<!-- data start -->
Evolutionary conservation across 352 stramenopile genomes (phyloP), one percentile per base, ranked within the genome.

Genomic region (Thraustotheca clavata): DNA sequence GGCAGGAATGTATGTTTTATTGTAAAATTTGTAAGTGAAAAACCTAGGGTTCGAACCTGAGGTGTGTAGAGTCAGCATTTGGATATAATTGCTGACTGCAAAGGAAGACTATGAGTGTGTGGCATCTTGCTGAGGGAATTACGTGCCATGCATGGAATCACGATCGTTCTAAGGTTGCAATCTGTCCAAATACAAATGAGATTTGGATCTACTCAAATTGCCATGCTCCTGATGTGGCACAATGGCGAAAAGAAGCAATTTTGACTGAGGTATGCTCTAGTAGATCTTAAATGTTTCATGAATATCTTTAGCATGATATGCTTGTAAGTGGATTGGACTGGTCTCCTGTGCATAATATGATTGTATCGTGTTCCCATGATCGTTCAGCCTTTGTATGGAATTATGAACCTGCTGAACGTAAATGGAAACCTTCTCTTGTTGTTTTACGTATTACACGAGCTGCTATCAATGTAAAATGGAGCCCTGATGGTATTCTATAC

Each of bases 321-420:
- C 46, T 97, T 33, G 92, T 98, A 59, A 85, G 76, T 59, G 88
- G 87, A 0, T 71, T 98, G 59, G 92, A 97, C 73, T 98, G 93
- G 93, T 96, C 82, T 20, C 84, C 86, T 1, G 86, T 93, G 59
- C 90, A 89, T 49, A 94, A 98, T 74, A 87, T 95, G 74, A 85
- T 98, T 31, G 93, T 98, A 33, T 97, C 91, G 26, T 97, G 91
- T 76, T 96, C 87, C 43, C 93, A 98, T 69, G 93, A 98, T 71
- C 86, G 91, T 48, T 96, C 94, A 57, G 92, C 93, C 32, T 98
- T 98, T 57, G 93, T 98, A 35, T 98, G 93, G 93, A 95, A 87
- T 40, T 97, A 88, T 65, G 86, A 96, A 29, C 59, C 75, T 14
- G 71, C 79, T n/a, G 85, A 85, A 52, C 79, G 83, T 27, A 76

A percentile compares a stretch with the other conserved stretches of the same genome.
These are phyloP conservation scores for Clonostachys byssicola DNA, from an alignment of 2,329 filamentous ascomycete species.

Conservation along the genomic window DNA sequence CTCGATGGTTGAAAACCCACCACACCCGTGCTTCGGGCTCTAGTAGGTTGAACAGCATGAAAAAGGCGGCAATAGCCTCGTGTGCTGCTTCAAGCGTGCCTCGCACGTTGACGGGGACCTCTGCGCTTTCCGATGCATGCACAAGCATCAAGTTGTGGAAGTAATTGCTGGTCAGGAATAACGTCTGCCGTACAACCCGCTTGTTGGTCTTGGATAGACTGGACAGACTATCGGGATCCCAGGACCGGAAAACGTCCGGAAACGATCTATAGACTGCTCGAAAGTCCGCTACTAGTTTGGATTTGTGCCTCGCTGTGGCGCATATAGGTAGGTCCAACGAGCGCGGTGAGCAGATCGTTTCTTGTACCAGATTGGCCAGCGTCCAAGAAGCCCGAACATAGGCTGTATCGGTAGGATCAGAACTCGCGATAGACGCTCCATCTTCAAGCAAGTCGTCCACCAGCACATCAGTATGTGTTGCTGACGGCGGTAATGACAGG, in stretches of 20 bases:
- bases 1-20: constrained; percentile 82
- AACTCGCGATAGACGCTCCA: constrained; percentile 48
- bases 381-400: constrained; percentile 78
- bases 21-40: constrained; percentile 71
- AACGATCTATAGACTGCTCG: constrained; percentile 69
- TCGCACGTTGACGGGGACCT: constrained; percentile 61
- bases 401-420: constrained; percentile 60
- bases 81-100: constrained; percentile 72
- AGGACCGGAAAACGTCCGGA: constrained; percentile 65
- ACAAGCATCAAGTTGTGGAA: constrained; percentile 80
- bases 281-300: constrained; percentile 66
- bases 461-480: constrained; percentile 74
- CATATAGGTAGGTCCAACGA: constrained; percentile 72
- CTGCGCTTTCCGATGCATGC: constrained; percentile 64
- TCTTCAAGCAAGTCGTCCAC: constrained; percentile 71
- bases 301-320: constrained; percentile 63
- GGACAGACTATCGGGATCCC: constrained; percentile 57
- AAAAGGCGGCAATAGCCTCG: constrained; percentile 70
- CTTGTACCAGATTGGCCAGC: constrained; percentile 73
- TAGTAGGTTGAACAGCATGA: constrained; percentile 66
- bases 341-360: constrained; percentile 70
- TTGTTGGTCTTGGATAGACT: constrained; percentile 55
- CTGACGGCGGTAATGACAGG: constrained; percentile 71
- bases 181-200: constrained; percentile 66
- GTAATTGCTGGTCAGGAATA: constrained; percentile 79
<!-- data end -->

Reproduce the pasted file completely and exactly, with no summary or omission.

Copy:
Evolutionary conservation across 352 stramenopile genomes (phyloP), one percentile per base, ranked within the genome.

Genomic region (Thraustotheca clavata): DNA sequence GGCAGGAATGTATGTTTTATTGTAAAATTTGTAAGTGAAAAACCTAGGGTTCGAACCTGAGGTGTGTAGAGTCAGCATTTGGATATAATTGCTGACTGCAAAGGAAGACTATGAGTGTGTGGCATCTTGCTGAGGGAATTACGTGCCATGCATGGAATCACGATCGTTCTAAGGTTGCAATCTGTCCAAATACAAATGAGATTTGGATCTACTCAAATTGCCATGCTCCTGATGTGGCACAATGGCGAAAAGAAGCAATTTTGACTGAGGTATGCTCTAGTAGATCTTAAATGTTTCATGAATATCTTTAGCATGATATGCTTGTAAGTGGATTGGACTGGTCTCCTGTGCATAATATGATTGTATCGTGTTCCCATGATCGTTCAGCCTTTGTATGGAATTATGAACCTGCTGAACGTAAATGGAAACCTTCTCTTGTTGTTTTACGTATTACACGAGCTGCTATCAATGTAAAATGGAGCCCTGATGGTATTCTATAC

Each of bases 321-420:
- C 46, T 97, T 33, G 92, T 98, A 59, A 85, G 76, T 59, G 88
- G 87, A 0, T 71, T 98, G 59, G 92, A 97, C 73, T 98, G 93
- G 93, T 96, C 82, T 20, C 84, C 86, T 1, G 86, T 93, G 59
- C 90, A 89, T 49, A 94, A 98, T 74, A 87, T 95, G 74, A 85
- T 98, T 31, G 93, T 98, A 33, T 97, C 91, G 26, T 97, G 91
- T 76, T 96, C 87, C 43, C 93, A 98, T 69, G 93, A 98, T 71
- C 86, G 91, T 48, T 96, C 94, A 57, G 92, C 93, C 32, T 98
- T 98, T 57, G 93, T 98, A 35, T 98, G 93, G 93, A 95, A 87
- T 40, T 97, A 88, T 65, G 86, A 96, A 29, C 59, C 75, T 14
- G 71, C 79, T n/a, G 85, A 85, A 52, C 79, G 83, T 27, A 76

A percentile compares a stretch with the other conserved stretches of the same genome.
These are phyloP conservation scores for Clonostachys byssicola DNA, from an alignment of 2,329 filamentous ascomycete species.

Conservation along the genomic window DNA sequence CTCGATGGTTGAAAACCCACCACACCCGTGCTTCGGGCTCTAGTAGGTTGAACAGCATGAAAAAGGCGGCAATAGCCTCGTGTGCTGCTTCAAGCGTGCCTCGCACGTTGACGGGGACCTCTGCGCTTTCCGATGCATGCACAAGCATCAAGTTGTGGAAGTAATTGCTGGTCAGGAATAACGTCTGCCGTACAACCCGCTTGTTGGTCTTGGATAGACTGGACAGACTATCGGGATCCCAGGACCGGAAAACGTCCGGAAACGATCTATAGACTGCTCGAAAGTCCGCTACTAGTTTGGATTTGTGCCTCGCTGTGGCGCATATAGGTAGGTCCAACGAGCGCGGTGAGCAGATCGTTTCTTGTACCAGATTGGCCAGCGTCCAAGAAGCCCGAACATAGGCTGTATCGGTAGGATCAGAACTCGCGATAGACGCTCCATCTTCAAGCAAGTCGTCCACCAGCACATCAGTATGTGTTGCTGACGGCGGTAATGACAGG, in stretches of 20 bases:
- bases 1-20: constrained; percentile 82
- AACTCGCGATAGACGCTCCA: constrained; percentile 48
- bases 381-400: constrained; percentile 78
- bases 21-40: constrained; percentile 71
- AACGATCTATAGACTGCTCG: constrained; percentile 69
- TCGCACGTTGACGGGGACCT: constrained; percentile 61
- bases 401-420: constrained; percentile 60
- bases 81-100: constrained; percentile 72
- AGGACCGGAAAACGTCCGGA: constrained; percentile 65
- ACAAGCATCAAGTTGTGGAA: constrained; percentile 80
- bases 281-300: constrained; percentile 66
- bases 461-480: constrained; percentile 74
- CATATAGGTAGGTCCAACGA: constrained; percentile 72
- CTGCGCTTTCCGATGCATGC: constrained; percentile 64
- TCTTCAAGCAAGTCGTCCAC: constrained; percentile 71
- bases 301-320: constrained; percentile 63
- GGACAGACTATCGGGATCCC: constrained; percentile 57
- AAAAGGCGGCAATAGCCTCG: constrained; percentile 70
- CTTGTACCAGATTGGCCAGC: constrained; percentile 73
- TAGTAGGTTGAACAGCATGA: constrained; percentile 66
- bases 341-360: constrained; percentile 70
- TTGTTGGTCTTGGATAGACT: constrained; percentile 55
- CTGACGGCGGTAATGACAGG: constrained; percentile 71
- bases 181-200: constrained; percentile 66
- GTAATTGCTGGTCAGGAATA: constrained; percentile 79